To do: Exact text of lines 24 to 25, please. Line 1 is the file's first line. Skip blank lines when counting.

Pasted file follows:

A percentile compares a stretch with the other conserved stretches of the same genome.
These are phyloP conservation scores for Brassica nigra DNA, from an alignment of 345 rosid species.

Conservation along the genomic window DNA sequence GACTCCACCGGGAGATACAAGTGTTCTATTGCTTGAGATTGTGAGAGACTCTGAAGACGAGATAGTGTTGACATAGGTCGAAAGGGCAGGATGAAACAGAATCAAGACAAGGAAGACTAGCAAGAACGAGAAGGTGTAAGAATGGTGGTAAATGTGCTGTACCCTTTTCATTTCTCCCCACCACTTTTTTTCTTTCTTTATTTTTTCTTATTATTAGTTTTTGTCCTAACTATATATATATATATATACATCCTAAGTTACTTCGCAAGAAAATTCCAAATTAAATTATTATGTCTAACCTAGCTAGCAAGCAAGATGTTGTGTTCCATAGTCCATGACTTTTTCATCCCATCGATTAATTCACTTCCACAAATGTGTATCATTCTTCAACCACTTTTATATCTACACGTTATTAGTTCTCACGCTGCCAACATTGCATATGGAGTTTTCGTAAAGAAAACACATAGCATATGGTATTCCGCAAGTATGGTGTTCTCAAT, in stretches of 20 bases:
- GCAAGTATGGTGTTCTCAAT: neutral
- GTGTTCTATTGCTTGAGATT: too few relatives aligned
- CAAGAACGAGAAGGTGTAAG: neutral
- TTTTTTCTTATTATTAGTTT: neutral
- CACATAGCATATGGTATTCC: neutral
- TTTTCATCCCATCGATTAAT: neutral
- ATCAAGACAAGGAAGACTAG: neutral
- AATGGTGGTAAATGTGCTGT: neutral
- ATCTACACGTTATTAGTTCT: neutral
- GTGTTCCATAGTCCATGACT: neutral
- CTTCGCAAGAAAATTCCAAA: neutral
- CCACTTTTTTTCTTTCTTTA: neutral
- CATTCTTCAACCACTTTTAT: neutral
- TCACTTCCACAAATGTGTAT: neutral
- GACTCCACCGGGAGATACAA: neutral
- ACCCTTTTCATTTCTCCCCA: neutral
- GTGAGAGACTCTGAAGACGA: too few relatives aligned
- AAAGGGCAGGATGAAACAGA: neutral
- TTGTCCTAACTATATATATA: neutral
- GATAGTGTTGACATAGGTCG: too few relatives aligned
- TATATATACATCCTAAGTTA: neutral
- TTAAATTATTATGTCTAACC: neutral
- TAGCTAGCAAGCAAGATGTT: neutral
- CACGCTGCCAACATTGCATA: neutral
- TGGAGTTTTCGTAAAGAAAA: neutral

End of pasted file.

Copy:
- TATATATACATCCTAAGTTA: neutral
- TTAAATTATTATGTCTAACC: neutral